Barely 24 hours after I discussed the need to fix up two problems with the City Rail Link, it seems that our wishes are to be granted.
Mr Goff said the council was considering plans to widen the rail tunnel and lengthen the platforms at two stations – Aotea and Karangahape – and put in a second entrance to the latter at Beresford Square.
Present plans already included a provision for a future entranceway there.
Mr Goff would only give RNZ a rough figure on the cost of the expansion as he did not want to prejudice the tendering process, but he said this was the biggest single contract of the overall project.
“If we did the minimum work that needed to be done, you may be talking about double figure millions, maybe just edging into triple figures. If you’re talking about the full fit out, then you’re talking a bit more than that.”
His preference was to do all the work now, because he said the rail line was forecast to reach capacity within a decade.
Doing so would lift the capacity of the rail line from 36,000 passengers per hour – which was the estimate in the original plan – to a peak hour capacity of 54,000.
As I discussed on Monday, the key driver of this future-proofing has been higher than expected growth in rail ridership and the real risk that the CRL would be “full” not long after it opens. This left three options:
- Continue with the current plans. This would make it extremely difficult to lengthen K Road station in the future because it’s more than 30 metres underground. Not only does this sound very expensive, Goff has even said that it would require shutting down the CRL for two years to do the work.
- Do some basic future-proofing. Goff is saying that this would cost “double figure millions, maybe edging into triple figures“. In other words, this seems to be about $100 million. This sounds like it’s enough to enable longer trains in the future but that there’d still be extra costs in the future to fit out the tunnels. I assume this also means the Beresford Square entrance happening at some point in the future.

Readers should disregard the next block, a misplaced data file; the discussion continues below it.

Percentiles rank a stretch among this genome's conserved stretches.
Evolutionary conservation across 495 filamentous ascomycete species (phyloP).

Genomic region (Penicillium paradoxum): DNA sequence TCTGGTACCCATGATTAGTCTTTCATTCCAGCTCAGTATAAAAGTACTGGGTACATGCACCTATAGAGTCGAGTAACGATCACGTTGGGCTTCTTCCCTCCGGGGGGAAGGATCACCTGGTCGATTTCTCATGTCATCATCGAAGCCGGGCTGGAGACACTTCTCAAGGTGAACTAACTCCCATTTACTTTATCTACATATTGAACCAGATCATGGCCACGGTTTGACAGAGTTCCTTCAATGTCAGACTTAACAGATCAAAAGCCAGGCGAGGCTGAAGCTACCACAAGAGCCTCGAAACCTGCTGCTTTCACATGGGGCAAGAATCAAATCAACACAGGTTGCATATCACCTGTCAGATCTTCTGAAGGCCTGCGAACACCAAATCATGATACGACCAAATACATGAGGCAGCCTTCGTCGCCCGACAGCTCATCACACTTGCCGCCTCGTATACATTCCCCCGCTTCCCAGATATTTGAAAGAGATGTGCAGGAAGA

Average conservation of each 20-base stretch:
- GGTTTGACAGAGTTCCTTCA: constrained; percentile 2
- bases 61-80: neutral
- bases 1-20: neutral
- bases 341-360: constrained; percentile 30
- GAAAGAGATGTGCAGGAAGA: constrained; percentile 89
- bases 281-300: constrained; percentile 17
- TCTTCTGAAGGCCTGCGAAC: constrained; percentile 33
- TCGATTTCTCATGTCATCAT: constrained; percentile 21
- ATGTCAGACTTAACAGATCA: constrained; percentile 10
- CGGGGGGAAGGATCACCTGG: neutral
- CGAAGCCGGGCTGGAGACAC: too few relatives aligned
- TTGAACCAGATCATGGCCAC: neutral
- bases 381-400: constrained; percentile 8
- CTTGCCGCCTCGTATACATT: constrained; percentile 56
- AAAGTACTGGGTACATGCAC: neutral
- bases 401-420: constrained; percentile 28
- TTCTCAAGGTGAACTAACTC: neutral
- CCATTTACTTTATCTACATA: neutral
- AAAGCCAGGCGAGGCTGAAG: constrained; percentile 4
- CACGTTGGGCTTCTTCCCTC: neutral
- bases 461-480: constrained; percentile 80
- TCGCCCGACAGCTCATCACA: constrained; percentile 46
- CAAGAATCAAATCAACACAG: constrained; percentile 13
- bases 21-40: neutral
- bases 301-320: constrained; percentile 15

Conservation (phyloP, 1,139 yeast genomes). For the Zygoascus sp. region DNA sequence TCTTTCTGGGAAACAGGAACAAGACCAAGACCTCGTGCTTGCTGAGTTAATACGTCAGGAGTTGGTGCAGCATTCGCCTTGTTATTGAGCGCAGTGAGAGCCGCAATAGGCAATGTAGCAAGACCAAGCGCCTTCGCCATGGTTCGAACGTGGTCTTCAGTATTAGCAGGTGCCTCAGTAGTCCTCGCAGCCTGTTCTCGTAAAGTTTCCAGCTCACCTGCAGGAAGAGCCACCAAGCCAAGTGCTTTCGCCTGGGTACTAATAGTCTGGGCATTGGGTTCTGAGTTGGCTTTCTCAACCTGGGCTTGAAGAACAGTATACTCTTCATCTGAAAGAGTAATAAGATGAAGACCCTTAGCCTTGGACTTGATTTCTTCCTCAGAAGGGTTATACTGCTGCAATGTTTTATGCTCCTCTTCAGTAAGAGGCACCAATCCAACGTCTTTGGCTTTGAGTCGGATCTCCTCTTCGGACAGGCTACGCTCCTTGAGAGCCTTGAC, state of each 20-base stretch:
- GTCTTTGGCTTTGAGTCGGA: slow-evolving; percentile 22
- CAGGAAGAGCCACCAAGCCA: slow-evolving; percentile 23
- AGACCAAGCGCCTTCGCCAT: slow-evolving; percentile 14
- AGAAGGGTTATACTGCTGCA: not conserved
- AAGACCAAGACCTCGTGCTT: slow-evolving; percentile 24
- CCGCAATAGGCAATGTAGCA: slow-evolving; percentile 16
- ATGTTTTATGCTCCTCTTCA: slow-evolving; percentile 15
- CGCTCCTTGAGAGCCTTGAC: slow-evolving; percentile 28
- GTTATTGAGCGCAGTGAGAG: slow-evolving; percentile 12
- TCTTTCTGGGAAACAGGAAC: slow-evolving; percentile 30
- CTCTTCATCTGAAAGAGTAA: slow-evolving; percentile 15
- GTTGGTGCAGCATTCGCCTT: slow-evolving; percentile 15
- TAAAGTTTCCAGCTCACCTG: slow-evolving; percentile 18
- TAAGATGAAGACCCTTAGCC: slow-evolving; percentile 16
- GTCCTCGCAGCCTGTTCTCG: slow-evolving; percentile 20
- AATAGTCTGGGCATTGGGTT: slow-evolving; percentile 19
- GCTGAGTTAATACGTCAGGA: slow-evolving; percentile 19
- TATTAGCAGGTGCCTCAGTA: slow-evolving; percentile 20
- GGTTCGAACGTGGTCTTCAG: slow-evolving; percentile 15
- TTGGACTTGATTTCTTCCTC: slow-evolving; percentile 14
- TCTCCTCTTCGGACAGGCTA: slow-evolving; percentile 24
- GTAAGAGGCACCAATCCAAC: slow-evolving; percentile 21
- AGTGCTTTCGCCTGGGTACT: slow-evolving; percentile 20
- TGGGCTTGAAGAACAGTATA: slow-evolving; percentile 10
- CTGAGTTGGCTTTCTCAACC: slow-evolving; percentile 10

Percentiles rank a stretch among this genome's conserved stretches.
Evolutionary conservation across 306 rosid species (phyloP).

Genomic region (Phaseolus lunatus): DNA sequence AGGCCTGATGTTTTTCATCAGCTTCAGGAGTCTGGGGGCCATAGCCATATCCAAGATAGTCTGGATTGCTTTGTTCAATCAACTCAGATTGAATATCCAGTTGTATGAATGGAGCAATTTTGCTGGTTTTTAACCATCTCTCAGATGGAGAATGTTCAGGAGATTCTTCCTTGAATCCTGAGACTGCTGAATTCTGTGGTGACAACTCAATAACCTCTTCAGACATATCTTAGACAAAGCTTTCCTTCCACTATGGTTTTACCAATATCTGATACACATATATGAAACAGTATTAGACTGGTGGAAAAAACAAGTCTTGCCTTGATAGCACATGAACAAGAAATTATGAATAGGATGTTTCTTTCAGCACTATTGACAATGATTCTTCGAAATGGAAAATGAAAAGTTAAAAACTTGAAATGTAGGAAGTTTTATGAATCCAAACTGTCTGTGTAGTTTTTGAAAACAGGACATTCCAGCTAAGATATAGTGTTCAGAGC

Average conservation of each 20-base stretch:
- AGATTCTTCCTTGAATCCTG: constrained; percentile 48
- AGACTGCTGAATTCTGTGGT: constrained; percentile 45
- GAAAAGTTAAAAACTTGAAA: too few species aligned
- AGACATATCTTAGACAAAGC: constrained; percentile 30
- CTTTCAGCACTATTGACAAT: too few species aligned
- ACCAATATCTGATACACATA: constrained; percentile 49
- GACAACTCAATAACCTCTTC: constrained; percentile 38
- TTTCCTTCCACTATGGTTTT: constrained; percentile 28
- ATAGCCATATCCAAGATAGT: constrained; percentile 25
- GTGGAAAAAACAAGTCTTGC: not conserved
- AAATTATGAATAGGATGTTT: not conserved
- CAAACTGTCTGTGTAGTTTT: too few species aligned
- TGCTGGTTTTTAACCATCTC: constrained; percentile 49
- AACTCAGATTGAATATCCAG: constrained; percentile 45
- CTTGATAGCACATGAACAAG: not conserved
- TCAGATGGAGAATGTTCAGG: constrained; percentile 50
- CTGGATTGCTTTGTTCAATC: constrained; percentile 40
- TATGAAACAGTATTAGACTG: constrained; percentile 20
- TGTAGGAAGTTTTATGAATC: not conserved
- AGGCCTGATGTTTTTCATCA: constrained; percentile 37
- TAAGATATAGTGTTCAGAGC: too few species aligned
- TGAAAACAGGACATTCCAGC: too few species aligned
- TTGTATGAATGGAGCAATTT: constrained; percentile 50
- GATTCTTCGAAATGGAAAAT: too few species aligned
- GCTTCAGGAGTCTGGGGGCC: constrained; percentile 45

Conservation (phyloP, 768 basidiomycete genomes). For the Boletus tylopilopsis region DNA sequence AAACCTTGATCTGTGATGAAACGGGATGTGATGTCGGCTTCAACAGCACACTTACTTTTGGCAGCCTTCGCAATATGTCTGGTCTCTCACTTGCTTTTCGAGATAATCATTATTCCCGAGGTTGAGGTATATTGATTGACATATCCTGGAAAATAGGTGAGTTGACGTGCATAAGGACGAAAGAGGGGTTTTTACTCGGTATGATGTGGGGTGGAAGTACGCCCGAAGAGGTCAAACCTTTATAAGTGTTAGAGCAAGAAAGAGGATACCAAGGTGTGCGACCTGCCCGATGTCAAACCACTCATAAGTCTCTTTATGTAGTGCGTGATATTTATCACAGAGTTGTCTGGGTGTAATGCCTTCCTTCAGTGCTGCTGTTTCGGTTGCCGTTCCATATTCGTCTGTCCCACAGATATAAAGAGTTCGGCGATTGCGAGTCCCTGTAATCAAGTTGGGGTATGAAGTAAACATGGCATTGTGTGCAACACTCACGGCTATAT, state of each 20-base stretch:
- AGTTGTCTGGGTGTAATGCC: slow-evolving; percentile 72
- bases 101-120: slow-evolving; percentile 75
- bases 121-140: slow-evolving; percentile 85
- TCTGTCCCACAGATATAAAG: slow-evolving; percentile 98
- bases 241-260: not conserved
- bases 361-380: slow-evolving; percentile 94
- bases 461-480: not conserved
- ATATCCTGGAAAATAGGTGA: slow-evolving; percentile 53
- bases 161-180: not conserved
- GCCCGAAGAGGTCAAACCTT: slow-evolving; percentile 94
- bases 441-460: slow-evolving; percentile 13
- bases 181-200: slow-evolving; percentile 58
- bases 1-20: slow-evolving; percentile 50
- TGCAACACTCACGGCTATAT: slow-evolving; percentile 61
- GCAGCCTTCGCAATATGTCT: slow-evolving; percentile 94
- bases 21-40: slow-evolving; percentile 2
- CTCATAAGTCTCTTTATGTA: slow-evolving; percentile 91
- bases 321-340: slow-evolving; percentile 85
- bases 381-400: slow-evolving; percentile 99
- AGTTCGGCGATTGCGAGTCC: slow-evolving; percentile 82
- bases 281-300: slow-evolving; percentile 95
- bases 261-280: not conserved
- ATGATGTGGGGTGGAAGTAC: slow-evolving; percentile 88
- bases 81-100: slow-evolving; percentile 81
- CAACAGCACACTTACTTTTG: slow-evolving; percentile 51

- Do it all now. This sounds like it would do the future proofing above but then also fit it out, in other words instead of just creating a station box long enough, would also build the extra length of platforms and the Beresford Square entrance for potential use from day one. There’s no specific information on how much this option costs with Goff saying it will be a bit more than $100 million.
This creates a really interesting situation. Future proofing for 9-car trains is something we will see a long-term benefit from it doesn’t help much in the short term. For example, before it can be used it will require other platforms around the network to be lengthened and some of those stations are likely to be easier to lengthen than others. But at the same time, there’s likely a lot of value in building the Beresford Square entrance upfront and it would fix up one of the huge mistakes Auckland Transport made back when they were leading the project.
It always seemed strange to me that this entrance was cut, given it’s in a much more prominent location than the other entrance down Mercury Lane.
Furthermore, the Mercury Lane entrance is down a rather steep street, steep enough that CRLL were/are going to have rest points included in it to meet mobility requirements. The issue was also highlighted in Simon Wilson’s infamous interview with former CRL Project Director Chris Meale when he was at The Spinoff:
I asked him, why will Karangahape Station have only one entrance? (It’s going to be south of K Road, down Mercury Lane, just by where the Mercury Plaza is now.)
He said the EOI requires allowance be made for a second entrance on Beresford Square, if it’s needed in the future. Yes, I said, but why not build it now?
Meale doesn’t think it will ever be built. “We’ve modelled the demand. Everything we’ve looked at suggests we won’t need a second entrance.”
Given that these days every prediction for public transport use in Auckland is quickly exceeded, this seemed bold.
You don’t think it will ever be needed?
As for Mercury Lane, passengers will have quite a steep walk up the street to K Road. I asked why there won’t be escalators rising to Karangahape Rd itself.
“That’s not a difficult walk,” he said. “It’s good for you.”
Not difficult for him or me, perhaps, but moderately fit adults are not exactly the benchmark for ease of use.